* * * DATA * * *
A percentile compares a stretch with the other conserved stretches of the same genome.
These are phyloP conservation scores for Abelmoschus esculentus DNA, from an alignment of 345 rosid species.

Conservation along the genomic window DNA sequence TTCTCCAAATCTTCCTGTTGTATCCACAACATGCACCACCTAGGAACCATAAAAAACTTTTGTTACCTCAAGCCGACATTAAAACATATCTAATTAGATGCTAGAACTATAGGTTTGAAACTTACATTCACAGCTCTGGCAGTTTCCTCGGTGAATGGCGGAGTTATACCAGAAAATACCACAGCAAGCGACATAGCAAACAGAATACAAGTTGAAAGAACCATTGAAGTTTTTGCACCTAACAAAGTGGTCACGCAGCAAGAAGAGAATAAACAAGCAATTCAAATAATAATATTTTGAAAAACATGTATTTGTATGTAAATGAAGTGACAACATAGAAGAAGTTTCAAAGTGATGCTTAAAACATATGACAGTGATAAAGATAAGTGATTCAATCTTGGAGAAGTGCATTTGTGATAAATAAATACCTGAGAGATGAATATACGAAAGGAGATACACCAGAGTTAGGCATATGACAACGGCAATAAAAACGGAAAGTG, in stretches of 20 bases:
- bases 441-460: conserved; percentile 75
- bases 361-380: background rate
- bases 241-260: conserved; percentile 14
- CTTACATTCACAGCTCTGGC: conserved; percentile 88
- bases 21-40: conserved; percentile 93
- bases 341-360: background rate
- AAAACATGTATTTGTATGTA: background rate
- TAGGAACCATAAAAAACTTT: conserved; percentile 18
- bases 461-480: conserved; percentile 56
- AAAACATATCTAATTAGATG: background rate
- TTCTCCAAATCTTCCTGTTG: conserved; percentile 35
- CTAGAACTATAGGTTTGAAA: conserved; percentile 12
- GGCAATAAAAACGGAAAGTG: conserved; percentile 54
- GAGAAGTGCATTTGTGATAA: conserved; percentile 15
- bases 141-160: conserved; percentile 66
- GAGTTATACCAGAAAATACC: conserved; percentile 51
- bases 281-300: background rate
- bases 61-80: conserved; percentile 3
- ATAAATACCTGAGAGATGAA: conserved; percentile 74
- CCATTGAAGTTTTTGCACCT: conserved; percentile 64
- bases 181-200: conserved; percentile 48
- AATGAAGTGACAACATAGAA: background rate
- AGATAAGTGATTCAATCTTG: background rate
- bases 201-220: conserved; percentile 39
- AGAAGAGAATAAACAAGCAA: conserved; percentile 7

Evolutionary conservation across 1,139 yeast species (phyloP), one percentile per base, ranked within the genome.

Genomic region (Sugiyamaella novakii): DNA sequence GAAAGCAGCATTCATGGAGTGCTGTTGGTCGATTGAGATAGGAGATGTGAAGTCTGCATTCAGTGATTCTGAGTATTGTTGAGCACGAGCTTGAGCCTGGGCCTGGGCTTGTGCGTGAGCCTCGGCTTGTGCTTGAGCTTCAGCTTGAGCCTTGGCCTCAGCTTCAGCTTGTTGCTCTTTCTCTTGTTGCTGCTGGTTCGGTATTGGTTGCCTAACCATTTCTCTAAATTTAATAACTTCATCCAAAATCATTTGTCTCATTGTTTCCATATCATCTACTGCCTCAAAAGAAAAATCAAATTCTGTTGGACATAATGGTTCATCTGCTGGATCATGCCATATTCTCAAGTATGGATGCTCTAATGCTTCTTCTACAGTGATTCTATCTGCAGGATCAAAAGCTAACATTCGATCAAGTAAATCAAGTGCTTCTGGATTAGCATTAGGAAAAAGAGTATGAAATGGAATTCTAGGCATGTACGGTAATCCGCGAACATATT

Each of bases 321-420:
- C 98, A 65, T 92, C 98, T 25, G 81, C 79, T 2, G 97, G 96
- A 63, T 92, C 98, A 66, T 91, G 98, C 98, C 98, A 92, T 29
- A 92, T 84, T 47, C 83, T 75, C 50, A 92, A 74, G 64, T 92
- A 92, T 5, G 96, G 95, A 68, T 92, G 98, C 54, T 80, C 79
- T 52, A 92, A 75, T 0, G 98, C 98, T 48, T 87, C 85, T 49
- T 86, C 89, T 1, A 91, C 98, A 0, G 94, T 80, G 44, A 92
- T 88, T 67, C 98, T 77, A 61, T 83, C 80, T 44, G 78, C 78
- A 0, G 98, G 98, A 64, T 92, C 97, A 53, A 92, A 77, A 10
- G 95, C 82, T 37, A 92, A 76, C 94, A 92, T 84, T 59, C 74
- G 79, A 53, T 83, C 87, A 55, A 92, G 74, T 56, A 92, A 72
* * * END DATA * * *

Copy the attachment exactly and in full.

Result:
A percentile compares a stretch with the other conserved stretches of the same genome.
These are phyloP conservation scores for Abelmoschus esculentus DNA, from an alignment of 345 rosid species.

Conservation along the genomic window DNA sequence TTCTCCAAATCTTCCTGTTGTATCCACAACATGCACCACCTAGGAACCATAAAAAACTTTTGTTACCTCAAGCCGACATTAAAACATATCTAATTAGATGCTAGAACTATAGGTTTGAAACTTACATTCACAGCTCTGGCAGTTTCCTCGGTGAATGGCGGAGTTATACCAGAAAATACCACAGCAAGCGACATAGCAAACAGAATACAAGTTGAAAGAACCATTGAAGTTTTTGCACCTAACAAAGTGGTCACGCAGCAAGAAGAGAATAAACAAGCAATTCAAATAATAATATTTTGAAAAACATGTATTTGTATGTAAATGAAGTGACAACATAGAAGAAGTTTCAAAGTGATGCTTAAAACATATGACAGTGATAAAGATAAGTGATTCAATCTTGGAGAAGTGCATTTGTGATAAATAAATACCTGAGAGATGAATATACGAAAGGAGATACACCAGAGTTAGGCATATGACAACGGCAATAAAAACGGAAAGTG, in stretches of 20 bases:
- bases 441-460: conserved; percentile 75
- bases 361-380: background rate
- bases 241-260: conserved; percentile 14
- CTTACATTCACAGCTCTGGC: conserved; percentile 88
- bases 21-40: conserved; percentile 93
- bases 341-360: background rate
- AAAACATGTATTTGTATGTA: background rate
- TAGGAACCATAAAAAACTTT: conserved; percentile 18
- bases 461-480: conserved; percentile 56
- AAAACATATCTAATTAGATG: background rate
- TTCTCCAAATCTTCCTGTTG: conserved; percentile 35
- CTAGAACTATAGGTTTGAAA: conserved; percentile 12
- GGCAATAAAAACGGAAAGTG: conserved; percentile 54
- GAGAAGTGCATTTGTGATAA: conserved; percentile 15
- bases 141-160: conserved; percentile 66
- GAGTTATACCAGAAAATACC: conserved; percentile 51
- bases 281-300: background rate
- bases 61-80: conserved; percentile 3
- ATAAATACCTGAGAGATGAA: conserved; percentile 74
- CCATTGAAGTTTTTGCACCT: conserved; percentile 64
- bases 181-200: conserved; percentile 48
- AATGAAGTGACAACATAGAA: background rate
- AGATAAGTGATTCAATCTTG: background rate
- bases 201-220: conserved; percentile 39
- AGAAGAGAATAAACAAGCAA: conserved; percentile 7

Evolutionary conservation across 1,139 yeast species (phyloP), one percentile per base, ranked within the genome.

Genomic region (Sugiyamaella novakii): DNA sequence GAAAGCAGCATTCATGGAGTGCTGTTGGTCGATTGAGATAGGAGATGTGAAGTCTGCATTCAGTGATTCTGAGTATTGTTGAGCACGAGCTTGAGCCTGGGCCTGGGCTTGTGCGTGAGCCTCGGCTTGTGCTTGAGCTTCAGCTTGAGCCTTGGCCTCAGCTTCAGCTTGTTGCTCTTTCTCTTGTTGCTGCTGGTTCGGTATTGGTTGCCTAACCATTTCTCTAAATTTAATAACTTCATCCAAAATCATTTGTCTCATTGTTTCCATATCATCTACTGCCTCAAAAGAAAAATCAAATTCTGTTGGACATAATGGTTCATCTGCTGGATCATGCCATATTCTCAAGTATGGATGCTCTAATGCTTCTTCTACAGTGATTCTATCTGCAGGATCAAAAGCTAACATTCGATCAAGTAAATCAAGTGCTTCTGGATTAGCATTAGGAAAAAGAGTATGAAATGGAATTCTAGGCATGTACGGTAATCCGCGAACATATT

Each of bases 321-420:
- C 98, A 65, T 92, C 98, T 25, G 81, C 79, T 2, G 97, G 96
- A 63, T 92, C 98, A 66, T 91, G 98, C 98, C 98, A 92, T 29
- A 92, T 84, T 47, C 83, T 75, C 50, A 92, A 74, G 64, T 92
- A 92, T 5, G 96, G 95, A 68, T 92, G 98, C 54, T 80, C 79
- T 52, A 92, A 75, T 0, G 98, C 98, T 48, T 87, C 85, T 49
- T 86, C 89, T 1, A 91, C 98, A 0, G 94, T 80, G 44, A 92
- T 88, T 67, C 98, T 77, A 61, T 83, C 80, T 44, G 78, C 78
- A 0, G 98, G 98, A 64, T 92, C 97, A 53, A 92, A 77, A 10
- G 95, C 82, T 37, A 92, A 76, C 94, A 92, T 84, T 59, C 74
- G 79, A 53, T 83, C 87, A 55, A 92, G 74, T 56, A 92, A 72